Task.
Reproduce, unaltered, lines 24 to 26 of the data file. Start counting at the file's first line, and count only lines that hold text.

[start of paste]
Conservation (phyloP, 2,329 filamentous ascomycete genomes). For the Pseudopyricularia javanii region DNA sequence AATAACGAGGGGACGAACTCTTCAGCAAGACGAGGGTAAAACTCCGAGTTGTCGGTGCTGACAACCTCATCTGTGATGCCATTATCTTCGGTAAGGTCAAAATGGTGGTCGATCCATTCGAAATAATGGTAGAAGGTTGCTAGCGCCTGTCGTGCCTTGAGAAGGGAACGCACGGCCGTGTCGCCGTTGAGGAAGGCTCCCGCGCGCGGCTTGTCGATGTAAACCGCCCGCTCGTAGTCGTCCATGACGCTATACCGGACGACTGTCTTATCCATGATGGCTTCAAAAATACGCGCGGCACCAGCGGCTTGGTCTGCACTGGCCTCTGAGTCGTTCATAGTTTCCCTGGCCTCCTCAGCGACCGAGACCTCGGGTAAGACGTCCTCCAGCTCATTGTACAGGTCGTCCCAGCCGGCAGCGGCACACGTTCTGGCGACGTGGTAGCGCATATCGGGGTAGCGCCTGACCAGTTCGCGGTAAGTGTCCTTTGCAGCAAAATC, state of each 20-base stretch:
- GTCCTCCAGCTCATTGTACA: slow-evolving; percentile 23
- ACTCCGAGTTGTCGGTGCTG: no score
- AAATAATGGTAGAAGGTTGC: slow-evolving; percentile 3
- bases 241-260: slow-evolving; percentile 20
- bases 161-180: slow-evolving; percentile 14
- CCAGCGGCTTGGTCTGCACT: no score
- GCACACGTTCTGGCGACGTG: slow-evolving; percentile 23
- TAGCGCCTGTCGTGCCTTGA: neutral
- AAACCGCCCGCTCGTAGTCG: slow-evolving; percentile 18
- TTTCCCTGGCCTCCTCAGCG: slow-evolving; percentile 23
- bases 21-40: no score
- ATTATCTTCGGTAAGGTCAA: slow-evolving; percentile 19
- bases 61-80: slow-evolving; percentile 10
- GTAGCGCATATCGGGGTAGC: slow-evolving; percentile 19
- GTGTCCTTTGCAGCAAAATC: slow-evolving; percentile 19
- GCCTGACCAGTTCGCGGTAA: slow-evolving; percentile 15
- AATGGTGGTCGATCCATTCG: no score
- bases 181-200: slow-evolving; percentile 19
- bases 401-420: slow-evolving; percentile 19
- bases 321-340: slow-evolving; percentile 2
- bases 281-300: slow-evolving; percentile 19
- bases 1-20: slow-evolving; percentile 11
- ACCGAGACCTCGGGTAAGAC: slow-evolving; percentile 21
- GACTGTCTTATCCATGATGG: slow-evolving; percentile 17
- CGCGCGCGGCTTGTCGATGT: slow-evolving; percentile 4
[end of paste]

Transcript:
- ACCGAGACCTCGGGTAAGAC: slow-evolving; percentile 21
- GACTGTCTTATCCATGATGG: slow-evolving; percentile 17
- CGCGCGCGGCTTGTCGATGT: slow-evolving; percentile 4